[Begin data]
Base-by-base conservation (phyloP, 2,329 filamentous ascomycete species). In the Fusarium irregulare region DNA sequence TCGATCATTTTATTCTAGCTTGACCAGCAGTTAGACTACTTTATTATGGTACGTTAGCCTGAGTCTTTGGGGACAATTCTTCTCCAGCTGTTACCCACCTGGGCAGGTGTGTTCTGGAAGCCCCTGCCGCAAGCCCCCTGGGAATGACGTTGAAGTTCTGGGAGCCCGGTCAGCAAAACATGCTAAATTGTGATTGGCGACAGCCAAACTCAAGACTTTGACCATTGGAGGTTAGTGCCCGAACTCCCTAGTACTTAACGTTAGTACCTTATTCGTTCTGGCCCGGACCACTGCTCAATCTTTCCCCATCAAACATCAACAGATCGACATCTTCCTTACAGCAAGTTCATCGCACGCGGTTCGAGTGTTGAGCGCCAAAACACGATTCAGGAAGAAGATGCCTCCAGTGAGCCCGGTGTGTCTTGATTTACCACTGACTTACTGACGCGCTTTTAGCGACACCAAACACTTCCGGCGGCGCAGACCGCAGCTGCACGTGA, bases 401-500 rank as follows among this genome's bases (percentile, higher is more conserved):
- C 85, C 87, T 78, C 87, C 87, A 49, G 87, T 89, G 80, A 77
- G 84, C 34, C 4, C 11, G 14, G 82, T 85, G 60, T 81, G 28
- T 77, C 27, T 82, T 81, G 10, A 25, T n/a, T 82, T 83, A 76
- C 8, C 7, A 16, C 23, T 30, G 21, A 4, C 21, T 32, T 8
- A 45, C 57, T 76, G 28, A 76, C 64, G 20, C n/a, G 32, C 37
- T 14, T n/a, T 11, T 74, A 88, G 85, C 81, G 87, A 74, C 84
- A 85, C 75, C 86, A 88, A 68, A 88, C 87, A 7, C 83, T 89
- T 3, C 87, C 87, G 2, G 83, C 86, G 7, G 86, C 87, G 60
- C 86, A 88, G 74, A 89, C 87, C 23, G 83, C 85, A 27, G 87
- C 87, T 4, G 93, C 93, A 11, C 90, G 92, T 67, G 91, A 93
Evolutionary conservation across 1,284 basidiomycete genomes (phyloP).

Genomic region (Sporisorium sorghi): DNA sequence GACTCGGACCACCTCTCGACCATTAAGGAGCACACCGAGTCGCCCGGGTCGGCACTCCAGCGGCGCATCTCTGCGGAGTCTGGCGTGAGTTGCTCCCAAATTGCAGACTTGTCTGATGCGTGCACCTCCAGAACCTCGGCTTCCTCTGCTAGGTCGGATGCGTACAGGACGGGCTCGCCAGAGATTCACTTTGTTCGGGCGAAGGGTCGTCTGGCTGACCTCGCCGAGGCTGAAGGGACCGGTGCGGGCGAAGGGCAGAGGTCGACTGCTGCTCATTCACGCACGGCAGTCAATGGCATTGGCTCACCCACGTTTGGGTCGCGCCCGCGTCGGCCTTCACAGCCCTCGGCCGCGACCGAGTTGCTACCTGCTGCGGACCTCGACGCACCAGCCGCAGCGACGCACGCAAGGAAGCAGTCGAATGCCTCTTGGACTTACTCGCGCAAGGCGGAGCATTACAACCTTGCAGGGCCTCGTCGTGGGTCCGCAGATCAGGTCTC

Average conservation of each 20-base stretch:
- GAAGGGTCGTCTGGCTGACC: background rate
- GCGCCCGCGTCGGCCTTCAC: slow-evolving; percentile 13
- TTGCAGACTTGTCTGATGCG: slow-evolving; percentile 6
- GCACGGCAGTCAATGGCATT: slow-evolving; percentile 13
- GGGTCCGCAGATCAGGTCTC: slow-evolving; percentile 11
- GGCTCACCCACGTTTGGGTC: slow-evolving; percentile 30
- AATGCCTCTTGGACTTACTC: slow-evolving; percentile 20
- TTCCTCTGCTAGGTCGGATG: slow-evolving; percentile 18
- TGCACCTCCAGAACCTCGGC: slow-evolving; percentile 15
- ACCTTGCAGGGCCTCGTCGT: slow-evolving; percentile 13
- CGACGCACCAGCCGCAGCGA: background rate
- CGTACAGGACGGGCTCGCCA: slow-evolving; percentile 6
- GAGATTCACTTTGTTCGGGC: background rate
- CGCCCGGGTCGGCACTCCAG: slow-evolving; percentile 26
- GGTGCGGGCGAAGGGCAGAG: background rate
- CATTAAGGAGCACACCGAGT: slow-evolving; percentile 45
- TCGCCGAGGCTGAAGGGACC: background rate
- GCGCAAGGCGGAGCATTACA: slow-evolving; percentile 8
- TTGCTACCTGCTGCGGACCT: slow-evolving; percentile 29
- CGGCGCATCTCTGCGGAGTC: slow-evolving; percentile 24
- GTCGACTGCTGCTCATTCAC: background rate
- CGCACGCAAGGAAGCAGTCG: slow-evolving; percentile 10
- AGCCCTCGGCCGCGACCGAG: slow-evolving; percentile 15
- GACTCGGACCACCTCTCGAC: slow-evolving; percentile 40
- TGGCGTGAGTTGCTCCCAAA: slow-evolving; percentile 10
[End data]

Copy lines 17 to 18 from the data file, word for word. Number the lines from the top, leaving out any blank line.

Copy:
- TTGCAGACTTGTCTGATGCG: slow-evolving; percentile 6
- GCACGGCAGTCAATGGCATT: slow-evolving; percentile 13